Atlanta, April 15: Former US President Jimmy Carter on Thursday harshly criticised his own country and other wealthy states for being stingy with foreign aid and said in rich countries “We really don’t give a damn.”
In a speech to a human rights conference in Atlanta, Carter said increasing financial assistance was critical to battling malaria, AIDS and other common diseases that disproportionately affect the poorest parts of the world.
“Unfortunately, in the rich countries like ours, we really don’t give a damn,” said Carter, who was President from 1977 to 1981 and who won a Nobel Peace Prize in 2002.
He especially criticised the United States for failing to follow other Western nations which are increasing spending.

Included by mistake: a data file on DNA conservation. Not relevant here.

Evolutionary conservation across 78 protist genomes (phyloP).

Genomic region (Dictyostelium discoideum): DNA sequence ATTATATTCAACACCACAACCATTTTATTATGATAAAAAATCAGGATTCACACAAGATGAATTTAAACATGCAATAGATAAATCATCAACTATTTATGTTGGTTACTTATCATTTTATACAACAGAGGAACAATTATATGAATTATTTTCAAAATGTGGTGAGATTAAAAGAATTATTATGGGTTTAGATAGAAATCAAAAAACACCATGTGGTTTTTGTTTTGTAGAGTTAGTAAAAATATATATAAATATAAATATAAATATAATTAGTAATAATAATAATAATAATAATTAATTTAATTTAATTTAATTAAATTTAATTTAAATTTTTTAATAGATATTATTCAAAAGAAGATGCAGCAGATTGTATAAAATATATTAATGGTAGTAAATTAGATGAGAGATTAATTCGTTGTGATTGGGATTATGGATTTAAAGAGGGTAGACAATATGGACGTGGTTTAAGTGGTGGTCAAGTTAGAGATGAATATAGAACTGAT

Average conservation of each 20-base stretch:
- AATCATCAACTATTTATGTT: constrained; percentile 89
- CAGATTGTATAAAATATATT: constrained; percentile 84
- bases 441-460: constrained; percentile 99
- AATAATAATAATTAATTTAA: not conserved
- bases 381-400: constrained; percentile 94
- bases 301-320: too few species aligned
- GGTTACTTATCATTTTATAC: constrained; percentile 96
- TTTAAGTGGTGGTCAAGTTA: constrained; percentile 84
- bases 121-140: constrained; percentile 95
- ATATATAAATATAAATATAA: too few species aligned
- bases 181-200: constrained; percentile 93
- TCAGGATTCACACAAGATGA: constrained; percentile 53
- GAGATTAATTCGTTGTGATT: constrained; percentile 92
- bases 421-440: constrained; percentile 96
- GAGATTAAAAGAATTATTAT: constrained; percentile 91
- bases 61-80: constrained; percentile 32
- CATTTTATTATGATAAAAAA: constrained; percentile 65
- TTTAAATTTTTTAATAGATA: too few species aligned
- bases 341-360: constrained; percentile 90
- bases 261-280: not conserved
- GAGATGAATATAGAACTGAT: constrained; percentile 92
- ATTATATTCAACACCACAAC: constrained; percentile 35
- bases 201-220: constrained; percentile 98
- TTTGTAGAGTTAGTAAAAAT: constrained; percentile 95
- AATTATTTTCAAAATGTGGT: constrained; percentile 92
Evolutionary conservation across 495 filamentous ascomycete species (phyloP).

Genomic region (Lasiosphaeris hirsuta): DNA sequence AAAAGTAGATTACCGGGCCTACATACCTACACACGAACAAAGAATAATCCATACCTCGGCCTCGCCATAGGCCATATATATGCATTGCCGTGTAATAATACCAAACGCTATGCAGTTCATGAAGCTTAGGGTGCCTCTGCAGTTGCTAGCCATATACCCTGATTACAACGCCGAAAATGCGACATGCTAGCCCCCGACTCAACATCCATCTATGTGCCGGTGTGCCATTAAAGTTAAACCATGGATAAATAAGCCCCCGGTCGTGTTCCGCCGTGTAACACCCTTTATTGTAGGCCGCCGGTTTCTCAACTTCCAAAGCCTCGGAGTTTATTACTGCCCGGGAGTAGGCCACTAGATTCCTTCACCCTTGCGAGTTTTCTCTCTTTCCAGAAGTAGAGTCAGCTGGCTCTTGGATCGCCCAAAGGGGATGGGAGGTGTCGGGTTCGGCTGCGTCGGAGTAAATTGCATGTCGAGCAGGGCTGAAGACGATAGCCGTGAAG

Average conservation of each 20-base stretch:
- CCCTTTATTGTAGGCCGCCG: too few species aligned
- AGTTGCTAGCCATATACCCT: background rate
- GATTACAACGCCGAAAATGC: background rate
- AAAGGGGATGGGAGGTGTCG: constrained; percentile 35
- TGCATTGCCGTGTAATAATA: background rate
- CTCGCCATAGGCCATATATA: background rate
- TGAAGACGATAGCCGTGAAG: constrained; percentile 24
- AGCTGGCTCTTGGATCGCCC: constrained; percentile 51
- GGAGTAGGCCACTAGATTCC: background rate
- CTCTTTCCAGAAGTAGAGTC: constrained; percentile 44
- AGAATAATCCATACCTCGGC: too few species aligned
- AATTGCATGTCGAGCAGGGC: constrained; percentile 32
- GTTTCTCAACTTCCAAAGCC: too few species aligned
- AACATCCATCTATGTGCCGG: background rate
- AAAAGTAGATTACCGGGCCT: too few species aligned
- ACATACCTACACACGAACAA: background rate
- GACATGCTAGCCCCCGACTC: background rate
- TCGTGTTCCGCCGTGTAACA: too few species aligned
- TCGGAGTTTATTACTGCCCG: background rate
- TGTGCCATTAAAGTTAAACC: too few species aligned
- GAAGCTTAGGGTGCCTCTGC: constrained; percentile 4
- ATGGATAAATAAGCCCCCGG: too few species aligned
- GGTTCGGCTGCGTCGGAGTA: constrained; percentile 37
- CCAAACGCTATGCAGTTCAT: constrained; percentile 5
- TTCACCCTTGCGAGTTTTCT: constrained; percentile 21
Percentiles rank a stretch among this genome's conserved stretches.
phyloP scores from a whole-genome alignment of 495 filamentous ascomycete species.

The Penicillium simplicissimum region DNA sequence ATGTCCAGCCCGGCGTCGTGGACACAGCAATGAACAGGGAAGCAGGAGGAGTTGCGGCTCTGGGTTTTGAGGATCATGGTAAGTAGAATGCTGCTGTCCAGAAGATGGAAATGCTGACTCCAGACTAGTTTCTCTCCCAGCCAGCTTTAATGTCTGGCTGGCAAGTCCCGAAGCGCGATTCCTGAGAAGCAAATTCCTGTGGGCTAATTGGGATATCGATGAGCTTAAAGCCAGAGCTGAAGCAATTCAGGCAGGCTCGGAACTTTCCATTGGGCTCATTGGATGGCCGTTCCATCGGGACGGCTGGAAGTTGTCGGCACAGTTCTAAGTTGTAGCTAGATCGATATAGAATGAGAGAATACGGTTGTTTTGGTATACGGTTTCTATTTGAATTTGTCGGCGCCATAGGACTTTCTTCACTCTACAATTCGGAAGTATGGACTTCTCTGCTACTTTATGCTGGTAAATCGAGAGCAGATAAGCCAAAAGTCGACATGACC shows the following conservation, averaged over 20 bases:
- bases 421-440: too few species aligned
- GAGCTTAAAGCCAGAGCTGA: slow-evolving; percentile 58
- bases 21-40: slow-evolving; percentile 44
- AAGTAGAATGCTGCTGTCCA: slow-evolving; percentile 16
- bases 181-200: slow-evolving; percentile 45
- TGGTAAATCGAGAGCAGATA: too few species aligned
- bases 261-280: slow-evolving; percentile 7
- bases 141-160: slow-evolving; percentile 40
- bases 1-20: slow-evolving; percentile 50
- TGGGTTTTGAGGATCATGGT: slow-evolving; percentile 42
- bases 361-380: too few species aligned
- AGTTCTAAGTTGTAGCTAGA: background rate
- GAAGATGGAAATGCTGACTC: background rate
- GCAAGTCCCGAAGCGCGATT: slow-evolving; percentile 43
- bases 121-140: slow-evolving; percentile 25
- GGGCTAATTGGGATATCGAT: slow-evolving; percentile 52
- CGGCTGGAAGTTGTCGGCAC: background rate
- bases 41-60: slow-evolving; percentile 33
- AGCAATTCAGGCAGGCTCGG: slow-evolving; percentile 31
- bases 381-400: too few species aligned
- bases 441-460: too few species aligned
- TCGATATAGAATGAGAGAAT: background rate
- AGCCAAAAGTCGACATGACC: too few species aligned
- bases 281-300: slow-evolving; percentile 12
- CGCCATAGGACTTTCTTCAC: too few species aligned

Although America tops the foreign aid donour list in dollar terms, it falls behind the Netherlands, Canada and many other smaller, less affluent nations when contributions are measured on a per capita basis.
US foreign aid is approximately 0.18 per cent of gross national product, the lowest of any G-7 nation and far below a 0.7 per cent United Nations target that 22 of the world’s developed nations have agreed to meet by 2015.
A handful have met the goal, while others such as Germany and Great Britain insist they will achieve it.
“We have not budged so far,” lamented Carter, who has spearheaded efforts through his non-profit Carter Center to eradicate diseases in the developing world, including Guinea worm and onchocerciasis, also known as river blindness.